[ntp:questions] Conflicting information on packet field types

Miroslav Lichvar mlichvar at redhat.com
Fri Nov 2 08:50:19 UTC 2018

On Tue, Oct 30, 2018 at 10:31:58PM -0500, Jason Rabel wrote:
> However, RFC 4330 goes a little more in-depth saying, "This is a
> 32-bit signed fixed-point number indicating the total roundtrip delay
> to the primary reference source, in seconds with the fraction point
> between bits 15 and 16.  Note that this variable can take on both
> positive and negative values, depending on the relative time and
> frequency offsets.

Interesting. RFC 1305 has signed root delay and dispersion too. I
never noticed that. I thought the only differences in the format of
NTPv3 and NTPv4 packets was the IPv6 reference ID and extension

> I know this is all a bunch of 'what if' scenarios that probably will
> never happen... Especially with the packet NTP sends out apparently is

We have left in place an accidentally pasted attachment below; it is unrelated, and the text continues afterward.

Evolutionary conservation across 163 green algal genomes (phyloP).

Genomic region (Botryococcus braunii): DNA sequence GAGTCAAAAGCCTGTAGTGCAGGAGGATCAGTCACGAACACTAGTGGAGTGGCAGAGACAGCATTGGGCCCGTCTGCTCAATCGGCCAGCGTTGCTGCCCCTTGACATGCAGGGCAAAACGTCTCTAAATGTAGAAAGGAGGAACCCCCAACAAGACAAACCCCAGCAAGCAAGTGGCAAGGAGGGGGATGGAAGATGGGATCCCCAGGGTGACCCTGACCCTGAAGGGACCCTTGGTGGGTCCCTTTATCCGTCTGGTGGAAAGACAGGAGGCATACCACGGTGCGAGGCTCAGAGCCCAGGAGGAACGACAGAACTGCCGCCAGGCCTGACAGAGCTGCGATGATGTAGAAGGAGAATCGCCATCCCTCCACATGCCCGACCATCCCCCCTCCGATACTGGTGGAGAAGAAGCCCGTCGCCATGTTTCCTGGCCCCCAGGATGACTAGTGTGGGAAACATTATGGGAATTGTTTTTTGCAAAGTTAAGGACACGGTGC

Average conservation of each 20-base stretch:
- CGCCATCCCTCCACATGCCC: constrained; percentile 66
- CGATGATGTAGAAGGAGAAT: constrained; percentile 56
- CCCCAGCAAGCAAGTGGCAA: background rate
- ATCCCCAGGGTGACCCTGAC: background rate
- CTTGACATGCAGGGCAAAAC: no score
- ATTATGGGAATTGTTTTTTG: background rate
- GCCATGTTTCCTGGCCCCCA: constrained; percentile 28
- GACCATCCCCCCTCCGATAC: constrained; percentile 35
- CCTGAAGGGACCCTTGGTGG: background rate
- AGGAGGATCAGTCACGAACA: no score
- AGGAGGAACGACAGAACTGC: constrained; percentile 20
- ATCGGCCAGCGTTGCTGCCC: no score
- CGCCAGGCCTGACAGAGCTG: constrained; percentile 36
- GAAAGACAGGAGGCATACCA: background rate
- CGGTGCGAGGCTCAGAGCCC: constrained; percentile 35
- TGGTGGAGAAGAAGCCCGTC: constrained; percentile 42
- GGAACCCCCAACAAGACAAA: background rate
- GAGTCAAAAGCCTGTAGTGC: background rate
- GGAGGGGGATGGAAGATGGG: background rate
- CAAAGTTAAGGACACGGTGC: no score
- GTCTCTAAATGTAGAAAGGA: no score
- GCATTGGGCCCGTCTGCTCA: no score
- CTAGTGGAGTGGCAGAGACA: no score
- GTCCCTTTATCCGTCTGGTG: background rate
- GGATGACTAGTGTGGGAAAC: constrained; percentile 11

> unsigned for root delay. But again my thoughts are about other time
> programs out there. I'm going to take a wild guess and say that (under
> normal circumstances) if NTP (or any time program) is calculating a
> negative delay (and likely a huge time offset), it's probably also
> considering itself unsynced and won't send out time to any clients
> that request it until things normalize.

The two NTP implementations I'm most familiar with both work with an
absolute value of the delay. So, even if the frequency error is so
large that the measured delay is negative, the root delay should
accumulate a positive value.

A potential issue is with values in the 32768-65536 range, which could
be used by a server that lost synchronization long time ago and old
clients following RFC 1305/4330 would misinterpret it as a negative

Miroslav Lichvar

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